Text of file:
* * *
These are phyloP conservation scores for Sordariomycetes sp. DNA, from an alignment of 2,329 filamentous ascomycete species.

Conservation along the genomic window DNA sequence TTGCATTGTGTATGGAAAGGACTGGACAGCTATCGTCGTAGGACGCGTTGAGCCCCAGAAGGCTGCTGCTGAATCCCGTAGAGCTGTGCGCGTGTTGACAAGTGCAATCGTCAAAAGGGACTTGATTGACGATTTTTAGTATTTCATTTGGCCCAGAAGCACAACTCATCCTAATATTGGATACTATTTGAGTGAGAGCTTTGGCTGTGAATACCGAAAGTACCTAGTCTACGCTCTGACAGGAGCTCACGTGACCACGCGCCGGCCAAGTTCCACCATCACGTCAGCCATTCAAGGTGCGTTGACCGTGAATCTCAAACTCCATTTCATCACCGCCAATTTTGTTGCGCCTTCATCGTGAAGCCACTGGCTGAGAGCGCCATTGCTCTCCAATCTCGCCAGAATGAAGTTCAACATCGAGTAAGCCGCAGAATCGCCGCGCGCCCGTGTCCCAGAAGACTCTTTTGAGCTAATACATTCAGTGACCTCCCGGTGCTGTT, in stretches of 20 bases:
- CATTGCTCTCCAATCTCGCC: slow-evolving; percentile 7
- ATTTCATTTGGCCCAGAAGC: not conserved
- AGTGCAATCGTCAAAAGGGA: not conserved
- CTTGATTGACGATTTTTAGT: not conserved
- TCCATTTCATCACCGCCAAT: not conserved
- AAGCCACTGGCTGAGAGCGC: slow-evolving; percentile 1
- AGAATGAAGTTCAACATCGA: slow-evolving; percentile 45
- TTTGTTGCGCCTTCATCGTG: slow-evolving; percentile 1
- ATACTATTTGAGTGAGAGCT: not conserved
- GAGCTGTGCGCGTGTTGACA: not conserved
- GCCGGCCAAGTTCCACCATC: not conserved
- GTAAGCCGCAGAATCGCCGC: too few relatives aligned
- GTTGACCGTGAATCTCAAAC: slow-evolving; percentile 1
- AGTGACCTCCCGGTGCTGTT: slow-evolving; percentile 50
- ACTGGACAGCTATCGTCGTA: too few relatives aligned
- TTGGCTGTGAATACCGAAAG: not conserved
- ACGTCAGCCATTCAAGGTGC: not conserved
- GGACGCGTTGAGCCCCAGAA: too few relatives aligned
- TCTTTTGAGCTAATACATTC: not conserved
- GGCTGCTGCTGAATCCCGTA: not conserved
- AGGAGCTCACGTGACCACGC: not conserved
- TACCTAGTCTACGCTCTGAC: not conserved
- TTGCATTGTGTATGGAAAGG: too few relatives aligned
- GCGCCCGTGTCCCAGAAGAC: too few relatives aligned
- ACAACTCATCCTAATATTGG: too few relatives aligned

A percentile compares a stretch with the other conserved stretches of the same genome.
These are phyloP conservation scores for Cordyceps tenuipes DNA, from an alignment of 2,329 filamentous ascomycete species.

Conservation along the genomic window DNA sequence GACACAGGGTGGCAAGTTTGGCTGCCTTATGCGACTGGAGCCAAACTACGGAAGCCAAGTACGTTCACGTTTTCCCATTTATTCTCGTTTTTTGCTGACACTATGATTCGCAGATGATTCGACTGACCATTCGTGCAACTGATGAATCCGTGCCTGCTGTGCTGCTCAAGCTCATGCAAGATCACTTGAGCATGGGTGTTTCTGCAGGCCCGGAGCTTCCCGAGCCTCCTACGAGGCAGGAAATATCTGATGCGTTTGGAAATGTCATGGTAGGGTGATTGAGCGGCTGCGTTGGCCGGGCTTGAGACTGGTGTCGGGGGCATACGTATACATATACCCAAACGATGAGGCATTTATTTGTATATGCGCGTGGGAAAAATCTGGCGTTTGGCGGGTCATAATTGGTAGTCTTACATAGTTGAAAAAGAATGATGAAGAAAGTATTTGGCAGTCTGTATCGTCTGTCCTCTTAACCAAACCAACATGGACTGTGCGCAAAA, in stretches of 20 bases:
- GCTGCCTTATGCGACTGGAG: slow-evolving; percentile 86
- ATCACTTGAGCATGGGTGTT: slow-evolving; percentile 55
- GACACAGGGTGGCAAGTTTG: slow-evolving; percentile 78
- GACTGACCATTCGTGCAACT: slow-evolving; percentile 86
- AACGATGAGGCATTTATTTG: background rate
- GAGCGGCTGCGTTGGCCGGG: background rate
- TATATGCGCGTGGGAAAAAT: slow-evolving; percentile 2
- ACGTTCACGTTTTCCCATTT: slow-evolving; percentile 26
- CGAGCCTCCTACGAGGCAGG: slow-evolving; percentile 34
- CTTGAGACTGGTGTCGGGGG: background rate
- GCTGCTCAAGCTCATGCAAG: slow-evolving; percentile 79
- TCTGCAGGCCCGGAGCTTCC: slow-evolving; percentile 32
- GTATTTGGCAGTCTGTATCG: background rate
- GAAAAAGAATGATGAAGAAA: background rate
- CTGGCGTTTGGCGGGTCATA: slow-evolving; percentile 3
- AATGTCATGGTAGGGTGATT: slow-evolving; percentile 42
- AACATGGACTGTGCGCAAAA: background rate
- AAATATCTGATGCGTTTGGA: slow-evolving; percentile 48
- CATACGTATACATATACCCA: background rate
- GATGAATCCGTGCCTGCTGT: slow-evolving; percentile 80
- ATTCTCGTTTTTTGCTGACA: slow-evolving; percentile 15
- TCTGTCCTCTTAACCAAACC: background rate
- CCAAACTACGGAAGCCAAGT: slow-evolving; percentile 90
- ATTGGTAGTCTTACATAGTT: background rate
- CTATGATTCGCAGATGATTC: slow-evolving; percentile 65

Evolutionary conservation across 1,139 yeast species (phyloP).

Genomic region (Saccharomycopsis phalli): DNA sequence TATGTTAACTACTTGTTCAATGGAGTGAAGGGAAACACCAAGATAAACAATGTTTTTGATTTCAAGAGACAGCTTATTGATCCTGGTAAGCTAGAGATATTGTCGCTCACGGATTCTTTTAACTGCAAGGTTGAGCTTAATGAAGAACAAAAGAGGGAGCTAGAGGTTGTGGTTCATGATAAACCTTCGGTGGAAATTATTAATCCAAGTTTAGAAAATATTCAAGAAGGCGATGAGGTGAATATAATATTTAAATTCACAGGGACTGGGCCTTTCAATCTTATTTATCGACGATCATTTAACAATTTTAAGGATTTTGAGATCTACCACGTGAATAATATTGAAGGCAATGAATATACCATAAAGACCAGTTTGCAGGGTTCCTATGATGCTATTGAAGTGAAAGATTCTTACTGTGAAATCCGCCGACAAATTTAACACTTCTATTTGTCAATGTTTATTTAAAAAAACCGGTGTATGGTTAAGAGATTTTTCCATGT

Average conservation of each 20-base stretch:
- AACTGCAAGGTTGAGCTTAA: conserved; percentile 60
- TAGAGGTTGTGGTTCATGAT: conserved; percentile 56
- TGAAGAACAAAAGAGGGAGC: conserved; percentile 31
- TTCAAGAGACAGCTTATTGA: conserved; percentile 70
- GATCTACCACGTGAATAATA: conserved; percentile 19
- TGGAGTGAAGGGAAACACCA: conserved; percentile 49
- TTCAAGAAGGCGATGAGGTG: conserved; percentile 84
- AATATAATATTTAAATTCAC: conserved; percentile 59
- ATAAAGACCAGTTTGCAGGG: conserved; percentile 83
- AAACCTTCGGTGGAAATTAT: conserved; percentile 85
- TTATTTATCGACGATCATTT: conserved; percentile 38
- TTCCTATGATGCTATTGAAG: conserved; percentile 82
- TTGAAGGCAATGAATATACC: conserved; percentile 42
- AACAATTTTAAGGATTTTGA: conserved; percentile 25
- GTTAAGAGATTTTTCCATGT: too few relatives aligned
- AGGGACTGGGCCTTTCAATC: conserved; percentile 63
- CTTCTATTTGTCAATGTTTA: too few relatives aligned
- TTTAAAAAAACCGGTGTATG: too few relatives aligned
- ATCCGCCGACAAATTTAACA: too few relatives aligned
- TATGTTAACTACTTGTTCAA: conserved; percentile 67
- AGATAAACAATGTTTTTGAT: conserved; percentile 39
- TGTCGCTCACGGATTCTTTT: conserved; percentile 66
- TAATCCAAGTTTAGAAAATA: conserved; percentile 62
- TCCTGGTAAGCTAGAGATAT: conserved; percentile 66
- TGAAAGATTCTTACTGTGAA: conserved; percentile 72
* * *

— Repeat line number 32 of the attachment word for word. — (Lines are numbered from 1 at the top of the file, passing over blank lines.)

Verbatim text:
- ATCACTTGAGCATGGGTGTT: slow-evolving; percentile 55